Retreating glaciers in East Greenland reveal plant remains dating from the 16th and 17th centuries

Retreating glaciers in East Greenland reveal plant remains dating from the 16th and 17th centuries
Retreating glaciers in East Greenland reveal plant remains dating from the 16th and 17th centuries

Discovered mosses and willow shrubs buried under modern retreating glaciers in East Greenland can be dated to 400-500 years ago, suggesting that this period (the beginning of the Little Ice Age) was just as warm or warmer than it is today.

It is widely accepted that the surface temperature of Greenland has been several degrees warmer, and the volume and area of ​​ice has been significantly less for almost all of the last 8,000-10,000 years.

What may not yet be widely accepted is the conclusion that present-day temperatures and ice area are still in the "cold stage" range of the Holocene, rather than the warm stage.

New research documents a warmer than today early and middle Holocene in East Greenland - a time when ice caps were "absent" or were much less extensive than they are now. Plant remains buried under retreating glaciers in East Greenland confirm that these places were not covered by glaciers 400-500 years ago.

But the authors also report that there were intermittent short "cold spells" during the Holocene, when the extent of Greenland's glaciers reached today's levels.

"… The Renland Ice Cap briefly reached a size during cold phases that could be similar to today's."

This suggests that current temperatures and volumes of ice also fall within the "cold stage" range.

Brief conclusions of the study:

Holocene glacial history of the Renland Ice Cap, East Greenland, reconstructed from lacustrine sediments

Basic moments

- Precipitation from glacier-fed lakes limits the Holocene history of the Renland Ice Cap.

- By ∼10,000 BC the ice area was the same or less than it is now.

- Oscillations of glaciers on a millennial scale occurred throughout the Holocene.

- To fully understand the changes in the ice sheet in the region, several geographic conditions need to be studied.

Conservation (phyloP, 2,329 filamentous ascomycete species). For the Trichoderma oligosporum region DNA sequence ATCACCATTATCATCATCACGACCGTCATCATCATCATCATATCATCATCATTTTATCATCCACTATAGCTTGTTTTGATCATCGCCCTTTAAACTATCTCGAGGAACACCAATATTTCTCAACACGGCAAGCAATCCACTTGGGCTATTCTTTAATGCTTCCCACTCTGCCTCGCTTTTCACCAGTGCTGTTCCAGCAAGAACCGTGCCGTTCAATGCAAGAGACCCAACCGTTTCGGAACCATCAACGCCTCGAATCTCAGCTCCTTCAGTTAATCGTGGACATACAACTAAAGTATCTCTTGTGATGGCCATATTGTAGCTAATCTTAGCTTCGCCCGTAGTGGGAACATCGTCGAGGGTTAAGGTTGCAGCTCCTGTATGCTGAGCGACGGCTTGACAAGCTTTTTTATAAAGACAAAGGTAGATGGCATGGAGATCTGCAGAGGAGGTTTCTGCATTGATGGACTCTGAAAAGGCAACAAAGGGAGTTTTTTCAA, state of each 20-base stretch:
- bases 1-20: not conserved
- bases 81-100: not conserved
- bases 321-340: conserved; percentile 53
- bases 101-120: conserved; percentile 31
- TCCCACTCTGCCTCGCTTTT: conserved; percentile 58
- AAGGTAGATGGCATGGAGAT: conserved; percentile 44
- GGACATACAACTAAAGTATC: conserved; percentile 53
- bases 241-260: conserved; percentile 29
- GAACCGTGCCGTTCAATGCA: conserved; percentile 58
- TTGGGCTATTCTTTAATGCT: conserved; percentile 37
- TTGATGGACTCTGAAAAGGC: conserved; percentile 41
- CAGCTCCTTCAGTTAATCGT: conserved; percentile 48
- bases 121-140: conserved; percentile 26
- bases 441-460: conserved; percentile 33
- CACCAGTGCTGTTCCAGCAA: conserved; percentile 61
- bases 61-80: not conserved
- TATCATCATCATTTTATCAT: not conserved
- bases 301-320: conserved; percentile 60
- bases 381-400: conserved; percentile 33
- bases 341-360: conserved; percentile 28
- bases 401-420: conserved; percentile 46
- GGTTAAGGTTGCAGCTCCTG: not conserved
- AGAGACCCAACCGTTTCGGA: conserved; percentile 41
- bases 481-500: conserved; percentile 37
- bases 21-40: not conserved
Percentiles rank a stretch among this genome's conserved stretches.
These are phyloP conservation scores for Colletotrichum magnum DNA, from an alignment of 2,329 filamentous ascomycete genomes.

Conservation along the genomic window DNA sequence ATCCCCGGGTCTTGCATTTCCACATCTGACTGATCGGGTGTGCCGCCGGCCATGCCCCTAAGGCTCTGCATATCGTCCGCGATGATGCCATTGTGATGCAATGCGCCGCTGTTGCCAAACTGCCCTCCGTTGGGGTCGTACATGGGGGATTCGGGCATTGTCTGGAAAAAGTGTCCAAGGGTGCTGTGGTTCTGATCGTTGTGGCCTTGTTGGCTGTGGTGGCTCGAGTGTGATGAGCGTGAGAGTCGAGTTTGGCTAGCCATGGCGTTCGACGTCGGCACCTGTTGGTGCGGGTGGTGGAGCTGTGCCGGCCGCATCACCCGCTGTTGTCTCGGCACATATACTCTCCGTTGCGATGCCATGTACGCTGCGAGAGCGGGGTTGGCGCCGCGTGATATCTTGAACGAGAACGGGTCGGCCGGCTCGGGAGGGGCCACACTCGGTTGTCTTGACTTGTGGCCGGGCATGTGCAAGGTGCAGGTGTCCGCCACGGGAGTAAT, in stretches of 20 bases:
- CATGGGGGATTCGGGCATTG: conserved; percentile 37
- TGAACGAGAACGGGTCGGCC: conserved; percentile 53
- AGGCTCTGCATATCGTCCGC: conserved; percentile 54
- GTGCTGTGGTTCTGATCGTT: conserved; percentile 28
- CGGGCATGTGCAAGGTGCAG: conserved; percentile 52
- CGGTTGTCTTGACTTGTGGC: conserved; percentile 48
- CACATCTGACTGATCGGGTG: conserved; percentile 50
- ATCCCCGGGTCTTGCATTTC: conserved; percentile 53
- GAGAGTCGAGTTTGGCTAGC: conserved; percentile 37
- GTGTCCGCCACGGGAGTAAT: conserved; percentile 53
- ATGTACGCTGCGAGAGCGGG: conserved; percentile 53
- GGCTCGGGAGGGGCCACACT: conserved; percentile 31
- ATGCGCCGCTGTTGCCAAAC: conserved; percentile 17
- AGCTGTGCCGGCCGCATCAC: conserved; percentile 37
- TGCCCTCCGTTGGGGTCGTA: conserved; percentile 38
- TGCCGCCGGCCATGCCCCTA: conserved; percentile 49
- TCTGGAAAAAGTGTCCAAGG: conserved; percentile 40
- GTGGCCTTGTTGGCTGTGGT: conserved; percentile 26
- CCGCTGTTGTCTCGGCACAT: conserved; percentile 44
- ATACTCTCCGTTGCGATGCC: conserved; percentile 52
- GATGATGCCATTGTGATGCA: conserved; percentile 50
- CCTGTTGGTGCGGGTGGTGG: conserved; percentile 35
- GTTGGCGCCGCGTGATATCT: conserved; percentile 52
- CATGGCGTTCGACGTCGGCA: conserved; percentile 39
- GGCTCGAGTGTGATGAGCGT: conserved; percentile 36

Shrinking glaciers, melting permafrost and shrinking sea ice indicate a rapid shrinking of the Arctic cryosphere in response to current climate warming, and this trend is expected to continue, if not accelerate.

The response of the Arctic cryosphere to past periods of climate change can provide insight into its current and future behavior. Here we explore the ∼12,000-year history of glacier and meltwater fluctuations associated with the Renland Ice Cap, East Greenland, which extends from an early Holocene thermal optimum through the cooling of the Little Ice Age to the present.

Sediments from glacier-fed lakes indicate rapid Early Holocene deglaciation, with the ice area likely to have been somewhat smaller than it is today by ∼9500 BC. Glacial activity led to the periodic deposition of rock chips in the studied lakes in the early Holocene, at least until ∼7500 BC.

Stone chips are absent for most of the period ∼7000-4000 BC, indicating that the extent of the glaciers was generally shorter than at present.

However, thin layers of bluish-gray clay during this period may indicate a millennial expansion of the ice sheet, with the Renland Ice Cap briefly reaching such dimensions during cold phases that it may were similar to modern ones.

Glacial deposition occurred again in the Late Holocene at ∼3200-3400 BP, followed by a short glacial episode of ∼1340 BP, followed by a major event beginning shortly after ∼1050 BP.

We assume that the deposition of rock chips in the lakes in the past millennium was consistent with the advancement of the Renland glaciers towards their Little Ice Age positions, marked by a fresh, gray demolition boundary.

Radiocarbon dates of in situ plant residues adjacent to the current ice cap indicate a short relatively warm period ∼500 years ago, when the ice was within the 2011 boundary, after which the glaciers recovered.

The overall pattern of ice fluctuations in Renland is similar to that of other ice caps in the region, but with important differences, including the retention of a possible Middle Holocene record at a time when ice caps at lower altitudes in the Scorsby Sound region may have been absent.

This finding supports the concept that several geographic and geomorphological conditions need to be studied in order to fully understand ice variations in the region.

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